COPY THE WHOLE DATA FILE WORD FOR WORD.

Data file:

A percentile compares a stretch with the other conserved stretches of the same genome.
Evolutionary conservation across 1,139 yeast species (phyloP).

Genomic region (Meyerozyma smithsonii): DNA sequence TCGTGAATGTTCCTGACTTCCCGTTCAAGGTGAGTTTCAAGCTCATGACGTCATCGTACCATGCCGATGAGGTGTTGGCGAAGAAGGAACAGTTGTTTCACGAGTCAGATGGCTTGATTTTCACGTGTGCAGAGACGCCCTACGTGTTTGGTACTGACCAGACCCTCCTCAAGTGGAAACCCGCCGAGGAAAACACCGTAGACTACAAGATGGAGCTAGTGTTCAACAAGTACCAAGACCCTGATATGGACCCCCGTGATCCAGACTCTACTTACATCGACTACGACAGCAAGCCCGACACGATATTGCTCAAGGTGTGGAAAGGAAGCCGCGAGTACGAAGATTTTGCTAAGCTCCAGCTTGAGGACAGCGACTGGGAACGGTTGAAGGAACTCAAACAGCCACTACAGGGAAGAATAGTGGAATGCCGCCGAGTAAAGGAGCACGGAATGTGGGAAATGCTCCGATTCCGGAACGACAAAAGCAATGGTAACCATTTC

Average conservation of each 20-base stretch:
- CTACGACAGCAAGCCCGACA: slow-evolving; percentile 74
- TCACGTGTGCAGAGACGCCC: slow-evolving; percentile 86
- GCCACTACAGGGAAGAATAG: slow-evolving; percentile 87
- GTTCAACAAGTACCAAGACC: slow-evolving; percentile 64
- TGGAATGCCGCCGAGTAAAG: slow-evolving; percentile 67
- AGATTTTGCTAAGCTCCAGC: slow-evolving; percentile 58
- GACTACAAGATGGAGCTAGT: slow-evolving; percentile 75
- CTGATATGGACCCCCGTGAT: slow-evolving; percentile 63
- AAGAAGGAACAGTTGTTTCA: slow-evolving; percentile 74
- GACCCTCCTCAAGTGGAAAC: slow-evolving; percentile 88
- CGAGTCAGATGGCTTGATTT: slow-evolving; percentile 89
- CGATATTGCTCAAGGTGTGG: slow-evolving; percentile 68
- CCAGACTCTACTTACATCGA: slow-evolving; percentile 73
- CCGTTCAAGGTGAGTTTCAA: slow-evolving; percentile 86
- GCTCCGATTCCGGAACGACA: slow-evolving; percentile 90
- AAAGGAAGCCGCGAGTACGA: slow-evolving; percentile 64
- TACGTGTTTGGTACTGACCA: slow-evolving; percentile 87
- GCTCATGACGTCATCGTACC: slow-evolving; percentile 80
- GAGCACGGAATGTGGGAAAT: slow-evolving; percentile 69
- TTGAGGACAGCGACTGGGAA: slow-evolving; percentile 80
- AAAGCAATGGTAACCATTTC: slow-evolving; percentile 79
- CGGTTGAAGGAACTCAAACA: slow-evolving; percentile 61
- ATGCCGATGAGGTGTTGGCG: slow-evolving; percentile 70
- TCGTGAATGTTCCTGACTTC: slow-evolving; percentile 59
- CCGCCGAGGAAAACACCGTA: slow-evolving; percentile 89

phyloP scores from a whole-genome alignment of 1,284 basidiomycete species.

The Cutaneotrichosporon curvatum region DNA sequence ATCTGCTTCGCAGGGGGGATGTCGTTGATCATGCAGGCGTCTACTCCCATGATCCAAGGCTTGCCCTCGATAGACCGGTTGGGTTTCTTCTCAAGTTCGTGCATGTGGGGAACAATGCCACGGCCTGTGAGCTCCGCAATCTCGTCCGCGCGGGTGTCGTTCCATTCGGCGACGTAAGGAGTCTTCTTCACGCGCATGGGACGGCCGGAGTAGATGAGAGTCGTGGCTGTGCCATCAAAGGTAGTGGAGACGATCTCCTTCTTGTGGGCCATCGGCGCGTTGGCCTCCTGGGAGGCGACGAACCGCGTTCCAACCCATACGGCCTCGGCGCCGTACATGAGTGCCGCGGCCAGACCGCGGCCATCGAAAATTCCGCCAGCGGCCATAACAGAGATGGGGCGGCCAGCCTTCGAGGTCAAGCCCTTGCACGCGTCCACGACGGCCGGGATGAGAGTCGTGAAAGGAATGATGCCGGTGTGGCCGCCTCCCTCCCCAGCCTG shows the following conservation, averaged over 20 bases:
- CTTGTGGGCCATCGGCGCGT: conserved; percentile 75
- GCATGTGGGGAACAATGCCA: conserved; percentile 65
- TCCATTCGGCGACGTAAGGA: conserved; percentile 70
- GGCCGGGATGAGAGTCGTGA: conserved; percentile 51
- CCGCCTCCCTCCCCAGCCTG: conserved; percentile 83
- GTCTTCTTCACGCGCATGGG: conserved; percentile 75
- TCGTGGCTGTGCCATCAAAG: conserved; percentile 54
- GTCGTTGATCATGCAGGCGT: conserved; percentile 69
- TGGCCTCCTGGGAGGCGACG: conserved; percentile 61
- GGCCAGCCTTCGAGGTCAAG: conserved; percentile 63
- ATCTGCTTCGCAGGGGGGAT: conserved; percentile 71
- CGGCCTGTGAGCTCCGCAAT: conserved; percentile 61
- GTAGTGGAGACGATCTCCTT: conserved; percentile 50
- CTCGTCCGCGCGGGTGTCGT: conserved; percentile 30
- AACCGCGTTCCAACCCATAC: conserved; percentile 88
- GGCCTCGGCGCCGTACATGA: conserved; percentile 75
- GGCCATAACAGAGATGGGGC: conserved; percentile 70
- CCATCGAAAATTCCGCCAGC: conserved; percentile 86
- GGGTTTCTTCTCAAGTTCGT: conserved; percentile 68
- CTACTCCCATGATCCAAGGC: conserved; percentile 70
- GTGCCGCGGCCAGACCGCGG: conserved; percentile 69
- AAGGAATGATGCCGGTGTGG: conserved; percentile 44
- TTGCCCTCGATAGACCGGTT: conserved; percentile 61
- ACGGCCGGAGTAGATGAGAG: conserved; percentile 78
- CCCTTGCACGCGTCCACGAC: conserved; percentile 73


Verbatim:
A percentile compares a stretch with the other conserved stretches of the same genome.
Evolutionary conservation across 1,139 yeast species (phyloP).

Genomic region (Meyerozyma smithsonii): DNA sequence TCGTGAATGTTCCTGACTTCCCGTTCAAGGTGAGTTTCAAGCTCATGACGTCATCGTACCATGCCGATGAGGTGTTGGCGAAGAAGGAACAGTTGTTTCACGAGTCAGATGGCTTGATTTTCACGTGTGCAGAGACGCCCTACGTGTTTGGTACTGACCAGACCCTCCTCAAGTGGAAACCCGCCGAGGAAAACACCGTAGACTACAAGATGGAGCTAGTGTTCAACAAGTACCAAGACCCTGATATGGACCCCCGTGATCCAGACTCTACTTACATCGACTACGACAGCAAGCCCGACACGATATTGCTCAAGGTGTGGAAAGGAAGCCGCGAGTACGAAGATTTTGCTAAGCTCCAGCTTGAGGACAGCGACTGGGAACGGTTGAAGGAACTCAAACAGCCACTACAGGGAAGAATAGTGGAATGCCGCCGAGTAAAGGAGCACGGAATGTGGGAAATGCTCCGATTCCGGAACGACAAAAGCAATGGTAACCATTTC

Average conservation of each 20-base stretch:
- CTACGACAGCAAGCCCGACA: slow-evolving; percentile 74
- TCACGTGTGCAGAGACGCCC: slow-evolving; percentile 86
- GCCACTACAGGGAAGAATAG: slow-evolving; percentile 87
- GTTCAACAAGTACCAAGACC: slow-evolving; percentile 64
- TGGAATGCCGCCGAGTAAAG: slow-evolving; percentile 67
- AGATTTTGCTAAGCTCCAGC: slow-evolving; percentile 58
- GACTACAAGATGGAGCTAGT: slow-evolving; percentile 75
- CTGATATGGACCCCCGTGAT: slow-evolving; percentile 63
- AAGAAGGAACAGTTGTTTCA: slow-evolving; percentile 74
- GACCCTCCTCAAGTGGAAAC: slow-evolving; percentile 88
- CGAGTCAGATGGCTTGATTT: slow-evolving; percentile 89
- CGATATTGCTCAAGGTGTGG: slow-evolving; percentile 68
- CCAGACTCTACTTACATCGA: slow-evolving; percentile 73
- CCGTTCAAGGTGAGTTTCAA: slow-evolving; percentile 86
- GCTCCGATTCCGGAACGACA: slow-evolving; percentile 90
- AAAGGAAGCCGCGAGTACGA: slow-evolving; percentile 64
- TACGTGTTTGGTACTGACCA: slow-evolving; percentile 87
- GCTCATGACGTCATCGTACC: slow-evolving; percentile 80
- GAGCACGGAATGTGGGAAAT: slow-evolving; percentile 69
- TTGAGGACAGCGACTGGGAA: slow-evolving; percentile 80
- AAAGCAATGGTAACCATTTC: slow-evolving; percentile 79
- CGGTTGAAGGAACTCAAACA: slow-evolving; percentile 61
- ATGCCGATGAGGTGTTGGCG: slow-evolving; percentile 70
- TCGTGAATGTTCCTGACTTC: slow-evolving; percentile 59
- CCGCCGAGGAAAACACCGTA: slow-evolving; percentile 89

phyloP scores from a whole-genome alignment of 1,284 basidiomycete species.

The Cutaneotrichosporon curvatum region DNA sequence ATCTGCTTCGCAGGGGGGATGTCGTTGATCATGCAGGCGTCTACTCCCATGATCCAAGGCTTGCCCTCGATAGACCGGTTGGGTTTCTTCTCAAGTTCGTGCATGTGGGGAACAATGCCACGGCCTGTGAGCTCCGCAATCTCGTCCGCGCGGGTGTCGTTCCATTCGGCGACGTAAGGAGTCTTCTTCACGCGCATGGGACGGCCGGAGTAGATGAGAGTCGTGGCTGTGCCATCAAAGGTAGTGGAGACGATCTCCTTCTTGTGGGCCATCGGCGCGTTGGCCTCCTGGGAGGCGACGAACCGCGTTCCAACCCATACGGCCTCGGCGCCGTACATGAGTGCCGCGGCCAGACCGCGGCCATCGAAAATTCCGCCAGCGGCCATAACAGAGATGGGGCGGCCAGCCTTCGAGGTCAAGCCCTTGCACGCGTCCACGACGGCCGGGATGAGAGTCGTGAAAGGAATGATGCCGGTGTGGCCGCCTCCCTCCCCAGCCTG shows the following conservation, averaged over 20 bases:
- CTTGTGGGCCATCGGCGCGT: conserved; percentile 75
- GCATGTGGGGAACAATGCCA: conserved; percentile 65
- TCCATTCGGCGACGTAAGGA: conserved; percentile 70
- GGCCGGGATGAGAGTCGTGA: conserved; percentile 51
- CCGCCTCCCTCCCCAGCCTG: conserved; percentile 83
- GTCTTCTTCACGCGCATGGG: conserved; percentile 75
- TCGTGGCTGTGCCATCAAAG: conserved; percentile 54
- GTCGTTGATCATGCAGGCGT: conserved; percentile 69
- TGGCCTCCTGGGAGGCGACG: conserved; percentile 61
- GGCCAGCCTTCGAGGTCAAG: conserved; percentile 63
- ATCTGCTTCGCAGGGGGGAT: conserved; percentile 71
- CGGCCTGTGAGCTCCGCAAT: conserved; percentile 61
- GTAGTGGAGACGATCTCCTT: conserved; percentile 50
- CTCGTCCGCGCGGGTGTCGT: conserved; percentile 30
- AACCGCGTTCCAACCCATAC: conserved; percentile 88
- GGCCTCGGCGCCGTACATGA: conserved; percentile 75
- GGCCATAACAGAGATGGGGC: conserved; percentile 70
- CCATCGAAAATTCCGCCAGC: conserved; percentile 86
- GGGTTTCTTCTCAAGTTCGT: conserved; percentile 68
- CTACTCCCATGATCCAAGGC: conserved; percentile 70
- GTGCCGCGGCCAGACCGCGG: conserved; percentile 69
- AAGGAATGATGCCGGTGTGG: conserved; percentile 44
- TTGCCCTCGATAGACCGGTT: conserved; percentile 61
- ACGGCCGGAGTAGATGAGAG: conserved; percentile 78
- CCCTTGCACGCGTCCACGAC: conserved; percentile 73